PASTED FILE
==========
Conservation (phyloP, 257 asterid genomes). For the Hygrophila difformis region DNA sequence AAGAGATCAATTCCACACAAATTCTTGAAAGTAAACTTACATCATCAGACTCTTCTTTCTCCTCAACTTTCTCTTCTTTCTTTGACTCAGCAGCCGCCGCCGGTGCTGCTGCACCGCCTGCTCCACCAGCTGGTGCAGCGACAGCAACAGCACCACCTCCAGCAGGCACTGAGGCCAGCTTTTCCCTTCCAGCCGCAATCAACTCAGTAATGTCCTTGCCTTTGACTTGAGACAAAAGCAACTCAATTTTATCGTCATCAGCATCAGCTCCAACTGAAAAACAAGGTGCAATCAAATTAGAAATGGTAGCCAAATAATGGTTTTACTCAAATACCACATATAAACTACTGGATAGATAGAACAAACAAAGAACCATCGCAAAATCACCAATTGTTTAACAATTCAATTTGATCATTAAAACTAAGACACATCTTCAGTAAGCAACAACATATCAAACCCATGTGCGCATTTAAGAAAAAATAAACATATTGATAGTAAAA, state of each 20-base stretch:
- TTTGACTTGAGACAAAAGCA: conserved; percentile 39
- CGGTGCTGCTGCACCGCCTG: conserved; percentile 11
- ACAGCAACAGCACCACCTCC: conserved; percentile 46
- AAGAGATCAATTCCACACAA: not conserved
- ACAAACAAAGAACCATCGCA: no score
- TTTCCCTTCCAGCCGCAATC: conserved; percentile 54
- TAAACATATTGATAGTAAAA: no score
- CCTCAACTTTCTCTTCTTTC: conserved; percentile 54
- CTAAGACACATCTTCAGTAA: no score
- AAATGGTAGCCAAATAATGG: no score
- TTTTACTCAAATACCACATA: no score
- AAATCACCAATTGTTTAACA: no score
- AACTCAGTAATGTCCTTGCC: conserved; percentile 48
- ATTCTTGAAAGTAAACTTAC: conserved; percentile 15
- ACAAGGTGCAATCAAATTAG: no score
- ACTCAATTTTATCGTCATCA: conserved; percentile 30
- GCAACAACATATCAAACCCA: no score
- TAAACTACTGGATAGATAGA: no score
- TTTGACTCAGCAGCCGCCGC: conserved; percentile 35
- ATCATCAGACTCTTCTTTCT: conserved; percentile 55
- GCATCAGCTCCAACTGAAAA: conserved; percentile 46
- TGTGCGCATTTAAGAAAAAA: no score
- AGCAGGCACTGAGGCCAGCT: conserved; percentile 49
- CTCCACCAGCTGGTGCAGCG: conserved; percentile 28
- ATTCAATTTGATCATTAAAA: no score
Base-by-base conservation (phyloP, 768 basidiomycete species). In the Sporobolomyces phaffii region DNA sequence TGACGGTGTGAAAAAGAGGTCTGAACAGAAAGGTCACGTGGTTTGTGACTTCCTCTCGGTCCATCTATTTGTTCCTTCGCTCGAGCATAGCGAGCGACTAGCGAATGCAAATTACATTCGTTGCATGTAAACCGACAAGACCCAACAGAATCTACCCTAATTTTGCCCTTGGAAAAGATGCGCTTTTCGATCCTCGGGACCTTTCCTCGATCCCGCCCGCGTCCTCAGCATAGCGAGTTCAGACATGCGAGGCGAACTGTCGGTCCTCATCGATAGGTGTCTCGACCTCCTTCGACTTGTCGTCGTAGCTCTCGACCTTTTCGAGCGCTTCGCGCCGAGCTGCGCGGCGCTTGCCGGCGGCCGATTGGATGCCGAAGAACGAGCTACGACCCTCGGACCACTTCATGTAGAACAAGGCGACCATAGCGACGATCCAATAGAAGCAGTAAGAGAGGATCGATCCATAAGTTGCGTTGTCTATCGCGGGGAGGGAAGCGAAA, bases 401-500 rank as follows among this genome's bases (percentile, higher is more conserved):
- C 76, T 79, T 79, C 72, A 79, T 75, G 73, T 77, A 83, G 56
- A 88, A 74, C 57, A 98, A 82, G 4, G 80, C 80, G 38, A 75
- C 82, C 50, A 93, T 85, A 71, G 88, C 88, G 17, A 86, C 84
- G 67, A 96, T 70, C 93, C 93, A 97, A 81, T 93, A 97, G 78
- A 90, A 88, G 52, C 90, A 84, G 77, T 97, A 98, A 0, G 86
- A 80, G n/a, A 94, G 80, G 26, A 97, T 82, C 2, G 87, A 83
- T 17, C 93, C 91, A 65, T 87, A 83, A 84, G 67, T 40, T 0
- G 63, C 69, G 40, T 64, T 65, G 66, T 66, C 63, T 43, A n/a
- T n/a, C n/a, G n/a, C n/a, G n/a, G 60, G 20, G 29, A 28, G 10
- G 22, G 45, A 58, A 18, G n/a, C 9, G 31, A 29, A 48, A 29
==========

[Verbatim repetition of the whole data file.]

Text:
Conservation (phyloP, 257 asterid genomes). For the Hygrophila difformis region DNA sequence AAGAGATCAATTCCACACAAATTCTTGAAAGTAAACTTACATCATCAGACTCTTCTTTCTCCTCAACTTTCTCTTCTTTCTTTGACTCAGCAGCCGCCGCCGGTGCTGCTGCACCGCCTGCTCCACCAGCTGGTGCAGCGACAGCAACAGCACCACCTCCAGCAGGCACTGAGGCCAGCTTTTCCCTTCCAGCCGCAATCAACTCAGTAATGTCCTTGCCTTTGACTTGAGACAAAAGCAACTCAATTTTATCGTCATCAGCATCAGCTCCAACTGAAAAACAAGGTGCAATCAAATTAGAAATGGTAGCCAAATAATGGTTTTACTCAAATACCACATATAAACTACTGGATAGATAGAACAAACAAAGAACCATCGCAAAATCACCAATTGTTTAACAATTCAATTTGATCATTAAAACTAAGACACATCTTCAGTAAGCAACAACATATCAAACCCATGTGCGCATTTAAGAAAAAATAAACATATTGATAGTAAAA, state of each 20-base stretch:
- TTTGACTTGAGACAAAAGCA: conserved; percentile 39
- CGGTGCTGCTGCACCGCCTG: conserved; percentile 11
- ACAGCAACAGCACCACCTCC: conserved; percentile 46
- AAGAGATCAATTCCACACAA: not conserved
- ACAAACAAAGAACCATCGCA: no score
- TTTCCCTTCCAGCCGCAATC: conserved; percentile 54
- TAAACATATTGATAGTAAAA: no score
- CCTCAACTTTCTCTTCTTTC: conserved; percentile 54
- CTAAGACACATCTTCAGTAA: no score
- AAATGGTAGCCAAATAATGG: no score
- TTTTACTCAAATACCACATA: no score
- AAATCACCAATTGTTTAACA: no score
- AACTCAGTAATGTCCTTGCC: conserved; percentile 48
- ATTCTTGAAAGTAAACTTAC: conserved; percentile 15
- ACAAGGTGCAATCAAATTAG: no score
- ACTCAATTTTATCGTCATCA: conserved; percentile 30
- GCAACAACATATCAAACCCA: no score
- TAAACTACTGGATAGATAGA: no score
- TTTGACTCAGCAGCCGCCGC: conserved; percentile 35
- ATCATCAGACTCTTCTTTCT: conserved; percentile 55
- GCATCAGCTCCAACTGAAAA: conserved; percentile 46
- TGTGCGCATTTAAGAAAAAA: no score
- AGCAGGCACTGAGGCCAGCT: conserved; percentile 49
- CTCCACCAGCTGGTGCAGCG: conserved; percentile 28
- ATTCAATTTGATCATTAAAA: no score
Base-by-base conservation (phyloP, 768 basidiomycete species). In the Sporobolomyces phaffii region DNA sequence TGACGGTGTGAAAAAGAGGTCTGAACAGAAAGGTCACGTGGTTTGTGACTTCCTCTCGGTCCATCTATTTGTTCCTTCGCTCGAGCATAGCGAGCGACTAGCGAATGCAAATTACATTCGTTGCATGTAAACCGACAAGACCCAACAGAATCTACCCTAATTTTGCCCTTGGAAAAGATGCGCTTTTCGATCCTCGGGACCTTTCCTCGATCCCGCCCGCGTCCTCAGCATAGCGAGTTCAGACATGCGAGGCGAACTGTCGGTCCTCATCGATAGGTGTCTCGACCTCCTTCGACTTGTCGTCGTAGCTCTCGACCTTTTCGAGCGCTTCGCGCCGAGCTGCGCGGCGCTTGCCGGCGGCCGATTGGATGCCGAAGAACGAGCTACGACCCTCGGACCACTTCATGTAGAACAAGGCGACCATAGCGACGATCCAATAGAAGCAGTAAGAGAGGATCGATCCATAAGTTGCGTTGTCTATCGCGGGGAGGGAAGCGAAA, bases 401-500 rank as follows among this genome's bases (percentile, higher is more conserved):
- C 76, T 79, T 79, C 72, A 79, T 75, G 73, T 77, A 83, G 56
- A 88, A 74, C 57, A 98, A 82, G 4, G 80, C 80, G 38, A 75
- C 82, C 50, A 93, T 85, A 71, G 88, C 88, G 17, A 86, C 84
- G 67, A 96, T 70, C 93, C 93, A 97, A 81, T 93, A 97, G 78
- A 90, A 88, G 52, C 90, A 84, G 77, T 97, A 98, A 0, G 86
- A 80, G n/a, A 94, G 80, G 26, A 97, T 82, C 2, G 87, A 83
- T 17, C 93, C 91, A 65, T 87, A 83, A 84, G 67, T 40, T 0
- G 63, C 69, G 40, T 64, T 65, G 66, T 66, C 63, T 43, A n/a
- T n/a, C n/a, G n/a, C n/a, G n/a, G 60, G 20, G 29, A 28, G 10
- G 22, G 45, A 58, A 18, G n/a, C 9, G 31, A 29, A 48, A 29